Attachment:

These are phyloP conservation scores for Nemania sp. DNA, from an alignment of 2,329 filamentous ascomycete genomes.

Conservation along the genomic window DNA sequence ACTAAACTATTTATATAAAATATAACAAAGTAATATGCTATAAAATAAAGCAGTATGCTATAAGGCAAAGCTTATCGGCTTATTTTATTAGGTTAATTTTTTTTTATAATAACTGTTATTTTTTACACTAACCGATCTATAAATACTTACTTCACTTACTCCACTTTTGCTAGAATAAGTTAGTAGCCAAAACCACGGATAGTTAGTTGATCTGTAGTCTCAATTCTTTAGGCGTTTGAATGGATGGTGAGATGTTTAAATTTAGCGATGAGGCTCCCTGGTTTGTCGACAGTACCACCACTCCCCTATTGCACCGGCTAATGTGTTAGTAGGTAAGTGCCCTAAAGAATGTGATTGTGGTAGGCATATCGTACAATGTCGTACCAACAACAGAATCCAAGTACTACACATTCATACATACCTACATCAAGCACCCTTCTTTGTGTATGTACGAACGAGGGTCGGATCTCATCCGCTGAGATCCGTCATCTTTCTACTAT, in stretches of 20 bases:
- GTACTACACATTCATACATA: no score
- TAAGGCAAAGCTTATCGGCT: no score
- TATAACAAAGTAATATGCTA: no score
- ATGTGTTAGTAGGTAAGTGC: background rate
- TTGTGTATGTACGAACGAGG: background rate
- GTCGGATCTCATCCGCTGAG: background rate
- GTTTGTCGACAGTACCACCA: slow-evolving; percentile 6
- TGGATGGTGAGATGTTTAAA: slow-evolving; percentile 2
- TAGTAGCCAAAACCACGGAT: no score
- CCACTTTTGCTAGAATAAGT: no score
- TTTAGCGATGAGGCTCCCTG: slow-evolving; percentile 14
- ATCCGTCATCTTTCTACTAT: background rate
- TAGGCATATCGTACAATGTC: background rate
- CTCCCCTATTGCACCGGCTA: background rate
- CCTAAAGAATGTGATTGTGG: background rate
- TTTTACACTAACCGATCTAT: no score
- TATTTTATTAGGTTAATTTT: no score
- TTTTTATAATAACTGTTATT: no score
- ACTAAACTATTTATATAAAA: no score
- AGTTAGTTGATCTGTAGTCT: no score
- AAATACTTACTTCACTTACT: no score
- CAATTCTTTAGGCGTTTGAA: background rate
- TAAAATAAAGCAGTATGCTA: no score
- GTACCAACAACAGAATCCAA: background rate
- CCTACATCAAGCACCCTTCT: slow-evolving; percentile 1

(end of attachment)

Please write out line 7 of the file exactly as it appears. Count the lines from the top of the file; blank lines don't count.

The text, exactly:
- TTGTGTATGTACGAACGAGG: background rate